Verse 13. - And he said, What cities are these which thou hast given me, my brother? [Cf. 1 Kings 20:32. It would seem, at first sight, as if this form of speech was then, as now, the usage of courts. But the Fellahin of Palestine, the "modern Canaanites," still address each other as "my father" or "my brother." See Conder, "Tent-work," p. 332]. And he called them the land of Cabul [The meaning of this word is quite uncertain. The LXX. reads Οριον, which shows that they must have read גבול instead of כבול; indeed, it is possible that the words have the same meaning (Gesen.) Stanley (S. and P. p. 364) thinks these cities formed the boundary between the two kingdoms, and refers to the use of ὅρια in Matthew 15:21; Luke 6:17, etc. According to Josephus, Ξαβαλὼν, is a Phoenician word, meaning displeasing; but his etymologies are to be received with caution, and Gesenius justly pronounces this a mere conjecture from the context. Thenius and Ewald regard the word as compounded of כ and בל = as nothing; Keil connects it with the root חבל, which would yield the meaning pawned or pledged, and hence concludes that, this strip of territory was merely given to Hiram as a security for the repayment of a loan (see below on ver. 14); while Bahr derives it from כבל, an unused root, akin to the preceding - vinxit, constrinxit, and would see in it a name bestowed on the region because of its confined geographical position. He does not understand the word, however, as a term of contempt. "How," he asks, "could Hiram give the district a permanent name which contained a mockery of himself rather than of the land?" But the word was obviously an expression of disparagement, if not disgust, which, falling from Hiram's lips, was caught up and repeated with a view to mark not so much his displeasure as Solomon's meanness. But it is not necessary to find a meaning for the word, for it is to be considered that a city Bearing this name existed at that time and in this neighbourhood (Joshua 19:27), the site of which, in all probability, is marked by the modern Kabul, eight miles east of Accho (Robinson, 3:87, 88; Dict. Bib. 1:237; Thomson, "Land and Book," 1:281, 511). It is possible, indeed, that it may have been one of the "twenty cities" (ver. 11) given to Hiram. And if this city, whether within or without the district of Galilee, were notorious for its poverty or meanness, or conspicuous by its bleak situation, we can at once understand why Hiram should transfer the name to the adjoining region, even if that name, in itself, had no special significance] unto this day. [See on 1 Kings 8:8.] 1 Kings 9:13The Means by which the Buildings were Erected. - In order that all which still remained to be said concerning Solomon's buildings might be grouped together, different notices are introduced here, namely, as to his relation to Hiram, the erection of several fortresses, and the tributary labour, and also as to his maritime expeditions; and these heterogeneous materials are so arranged as to indicate the resources which enabled Solomon to erect so many and such magnificent buildings. These resources were: (1) his connection with king Hiram, who furnished him with building materials (1 Kings 9:10-14); (2) the tributary labour which he raised in his kingdom (1 Kings 9:15-25); (3) the maritime expedition to Ophir, which brought him great wealth (1 Kings 9:26-28). But these notices are very condensed, and, as a comparison with the parallel account in 2 Chronicles 8 shows, are simply incomplete extracts from a more elaborate history. In the account of the tributary labour, the enumeration of the cities finished and fortified (1 Kings 9:15-19) is interpolated; and the information concerning the support which was rendered to Solomon in the erection of his buildings by Hiram (1 Kings 9:11-14), is merely supplementary to the account already given in 1 Kings 9:5. 1 Kings 9:24, 1 Kings 9:25 point still more clearly to an earlier account, since they would be otherwise unintelligible. - In 2 Chronicles 8 the arrangement is a simpler one: the buildings are first of all enumerated in 2 Chronicles 8:1-6, and the account of the tributary labour follows in 2 Chronicles 8:7-11.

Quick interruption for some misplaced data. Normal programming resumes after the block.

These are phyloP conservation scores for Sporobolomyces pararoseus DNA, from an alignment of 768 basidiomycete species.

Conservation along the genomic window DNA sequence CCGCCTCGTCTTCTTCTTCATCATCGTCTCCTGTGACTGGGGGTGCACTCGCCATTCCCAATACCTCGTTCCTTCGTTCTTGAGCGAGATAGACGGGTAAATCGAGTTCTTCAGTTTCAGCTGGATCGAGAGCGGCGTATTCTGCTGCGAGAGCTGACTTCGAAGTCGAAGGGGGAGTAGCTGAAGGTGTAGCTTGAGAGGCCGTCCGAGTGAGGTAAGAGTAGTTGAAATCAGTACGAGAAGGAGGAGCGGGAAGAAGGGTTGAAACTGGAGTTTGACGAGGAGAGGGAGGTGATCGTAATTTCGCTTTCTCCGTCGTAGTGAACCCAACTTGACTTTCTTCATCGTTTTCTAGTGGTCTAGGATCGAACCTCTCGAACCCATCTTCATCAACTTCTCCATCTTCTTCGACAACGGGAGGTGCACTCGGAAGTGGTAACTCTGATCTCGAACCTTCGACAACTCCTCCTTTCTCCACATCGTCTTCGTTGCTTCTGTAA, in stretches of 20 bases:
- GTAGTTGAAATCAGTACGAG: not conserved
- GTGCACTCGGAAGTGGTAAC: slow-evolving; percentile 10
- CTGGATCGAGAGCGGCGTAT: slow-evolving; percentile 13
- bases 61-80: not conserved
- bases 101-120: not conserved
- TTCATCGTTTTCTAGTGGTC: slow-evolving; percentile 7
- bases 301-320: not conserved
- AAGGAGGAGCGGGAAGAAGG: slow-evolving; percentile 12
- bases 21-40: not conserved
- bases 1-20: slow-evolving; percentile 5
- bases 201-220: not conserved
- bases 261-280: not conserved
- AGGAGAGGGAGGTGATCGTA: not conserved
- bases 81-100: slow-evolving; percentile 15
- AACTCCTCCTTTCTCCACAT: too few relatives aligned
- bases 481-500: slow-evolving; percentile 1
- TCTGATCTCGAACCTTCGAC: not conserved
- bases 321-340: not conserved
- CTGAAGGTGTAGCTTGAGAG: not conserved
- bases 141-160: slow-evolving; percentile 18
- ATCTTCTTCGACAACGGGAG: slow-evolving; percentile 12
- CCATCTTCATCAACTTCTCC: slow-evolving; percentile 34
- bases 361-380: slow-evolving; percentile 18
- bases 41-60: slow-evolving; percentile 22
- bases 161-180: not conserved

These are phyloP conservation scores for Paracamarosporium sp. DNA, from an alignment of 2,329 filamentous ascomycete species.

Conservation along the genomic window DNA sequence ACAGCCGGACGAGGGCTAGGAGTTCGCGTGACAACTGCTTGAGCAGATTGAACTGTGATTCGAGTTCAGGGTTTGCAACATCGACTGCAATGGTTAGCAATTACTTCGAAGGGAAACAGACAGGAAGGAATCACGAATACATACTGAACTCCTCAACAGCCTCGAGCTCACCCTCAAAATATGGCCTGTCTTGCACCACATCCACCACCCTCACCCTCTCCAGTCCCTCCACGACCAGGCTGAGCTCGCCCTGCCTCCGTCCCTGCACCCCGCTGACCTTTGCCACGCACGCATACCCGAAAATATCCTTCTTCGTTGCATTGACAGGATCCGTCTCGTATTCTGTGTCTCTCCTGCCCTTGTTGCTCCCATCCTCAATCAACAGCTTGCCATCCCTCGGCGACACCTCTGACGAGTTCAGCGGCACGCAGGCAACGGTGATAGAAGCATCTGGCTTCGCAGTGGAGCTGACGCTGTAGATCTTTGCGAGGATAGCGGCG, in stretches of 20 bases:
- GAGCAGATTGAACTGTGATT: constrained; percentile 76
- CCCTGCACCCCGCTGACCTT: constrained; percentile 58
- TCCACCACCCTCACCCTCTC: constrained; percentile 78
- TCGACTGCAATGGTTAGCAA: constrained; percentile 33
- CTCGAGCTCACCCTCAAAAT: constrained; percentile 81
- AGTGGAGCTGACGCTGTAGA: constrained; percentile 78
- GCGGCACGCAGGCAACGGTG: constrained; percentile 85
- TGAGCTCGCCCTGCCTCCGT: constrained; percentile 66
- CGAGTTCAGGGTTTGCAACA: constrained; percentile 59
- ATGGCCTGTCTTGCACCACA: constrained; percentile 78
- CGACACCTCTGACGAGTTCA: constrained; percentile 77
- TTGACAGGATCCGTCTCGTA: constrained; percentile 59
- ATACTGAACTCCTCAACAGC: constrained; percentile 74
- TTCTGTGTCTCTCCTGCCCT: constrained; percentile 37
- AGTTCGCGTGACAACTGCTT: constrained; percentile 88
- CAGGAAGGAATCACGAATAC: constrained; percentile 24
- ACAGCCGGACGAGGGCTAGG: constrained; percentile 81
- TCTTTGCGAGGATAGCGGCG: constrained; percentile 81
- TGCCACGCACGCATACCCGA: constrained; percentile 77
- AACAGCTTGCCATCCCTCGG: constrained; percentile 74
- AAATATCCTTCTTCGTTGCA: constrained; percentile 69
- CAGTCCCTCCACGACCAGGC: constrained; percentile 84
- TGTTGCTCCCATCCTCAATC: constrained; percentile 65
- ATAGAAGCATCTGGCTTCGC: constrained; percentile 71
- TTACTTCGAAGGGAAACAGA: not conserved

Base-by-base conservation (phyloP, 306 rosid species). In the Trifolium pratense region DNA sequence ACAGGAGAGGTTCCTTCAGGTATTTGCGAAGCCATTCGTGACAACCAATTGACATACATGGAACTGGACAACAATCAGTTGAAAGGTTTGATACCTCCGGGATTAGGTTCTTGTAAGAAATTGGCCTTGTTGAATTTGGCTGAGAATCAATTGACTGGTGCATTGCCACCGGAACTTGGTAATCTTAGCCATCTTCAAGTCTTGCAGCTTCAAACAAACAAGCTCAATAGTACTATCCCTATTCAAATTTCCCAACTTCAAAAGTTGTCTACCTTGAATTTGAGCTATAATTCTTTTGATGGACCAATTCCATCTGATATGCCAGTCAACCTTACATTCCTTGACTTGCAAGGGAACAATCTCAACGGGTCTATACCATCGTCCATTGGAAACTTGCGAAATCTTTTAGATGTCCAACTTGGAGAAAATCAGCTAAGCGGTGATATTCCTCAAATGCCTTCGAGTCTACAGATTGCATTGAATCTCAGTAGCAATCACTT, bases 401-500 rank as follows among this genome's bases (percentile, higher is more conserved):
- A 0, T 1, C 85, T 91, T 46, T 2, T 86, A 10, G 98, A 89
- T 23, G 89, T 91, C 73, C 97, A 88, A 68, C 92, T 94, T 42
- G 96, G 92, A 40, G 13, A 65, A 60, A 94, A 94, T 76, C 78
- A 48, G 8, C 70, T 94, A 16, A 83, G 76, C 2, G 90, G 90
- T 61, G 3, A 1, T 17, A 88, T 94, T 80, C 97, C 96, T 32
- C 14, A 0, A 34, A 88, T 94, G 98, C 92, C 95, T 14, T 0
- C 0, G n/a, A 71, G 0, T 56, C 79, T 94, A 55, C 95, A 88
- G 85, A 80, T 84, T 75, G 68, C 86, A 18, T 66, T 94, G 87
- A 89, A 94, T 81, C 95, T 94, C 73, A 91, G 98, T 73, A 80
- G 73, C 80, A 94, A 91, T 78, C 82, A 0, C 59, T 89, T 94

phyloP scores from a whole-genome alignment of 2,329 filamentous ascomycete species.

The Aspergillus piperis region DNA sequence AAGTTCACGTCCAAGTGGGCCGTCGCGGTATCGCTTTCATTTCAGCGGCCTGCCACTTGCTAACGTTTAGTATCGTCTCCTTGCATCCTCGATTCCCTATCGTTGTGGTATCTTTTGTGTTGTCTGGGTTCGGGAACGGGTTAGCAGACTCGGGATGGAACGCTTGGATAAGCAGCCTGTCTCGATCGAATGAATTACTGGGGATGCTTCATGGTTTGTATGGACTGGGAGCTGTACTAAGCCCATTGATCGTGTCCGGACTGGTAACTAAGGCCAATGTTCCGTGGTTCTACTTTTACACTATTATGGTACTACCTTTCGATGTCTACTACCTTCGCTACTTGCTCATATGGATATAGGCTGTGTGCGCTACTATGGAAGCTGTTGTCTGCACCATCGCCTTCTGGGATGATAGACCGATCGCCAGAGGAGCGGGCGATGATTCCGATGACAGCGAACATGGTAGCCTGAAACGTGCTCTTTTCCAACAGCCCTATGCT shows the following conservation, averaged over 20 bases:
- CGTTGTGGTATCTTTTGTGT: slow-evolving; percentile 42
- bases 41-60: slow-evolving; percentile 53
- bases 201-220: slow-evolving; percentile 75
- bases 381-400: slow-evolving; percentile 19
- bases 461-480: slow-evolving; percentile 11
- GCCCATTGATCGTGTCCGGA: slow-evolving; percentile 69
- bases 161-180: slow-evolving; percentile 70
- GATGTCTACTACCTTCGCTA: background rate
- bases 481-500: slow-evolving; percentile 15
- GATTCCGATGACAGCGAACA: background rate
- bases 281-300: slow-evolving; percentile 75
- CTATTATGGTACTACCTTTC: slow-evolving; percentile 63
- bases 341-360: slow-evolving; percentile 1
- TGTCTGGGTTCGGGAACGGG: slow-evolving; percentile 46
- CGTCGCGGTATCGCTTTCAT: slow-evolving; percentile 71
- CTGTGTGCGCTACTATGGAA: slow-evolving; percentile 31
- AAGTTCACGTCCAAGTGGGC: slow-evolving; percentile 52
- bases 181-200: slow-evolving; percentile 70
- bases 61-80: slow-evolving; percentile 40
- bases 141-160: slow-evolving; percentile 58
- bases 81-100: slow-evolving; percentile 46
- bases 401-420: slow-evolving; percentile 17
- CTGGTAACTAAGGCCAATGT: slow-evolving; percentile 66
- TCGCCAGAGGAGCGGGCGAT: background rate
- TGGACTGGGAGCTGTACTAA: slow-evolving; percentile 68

1 Kings 9:10-14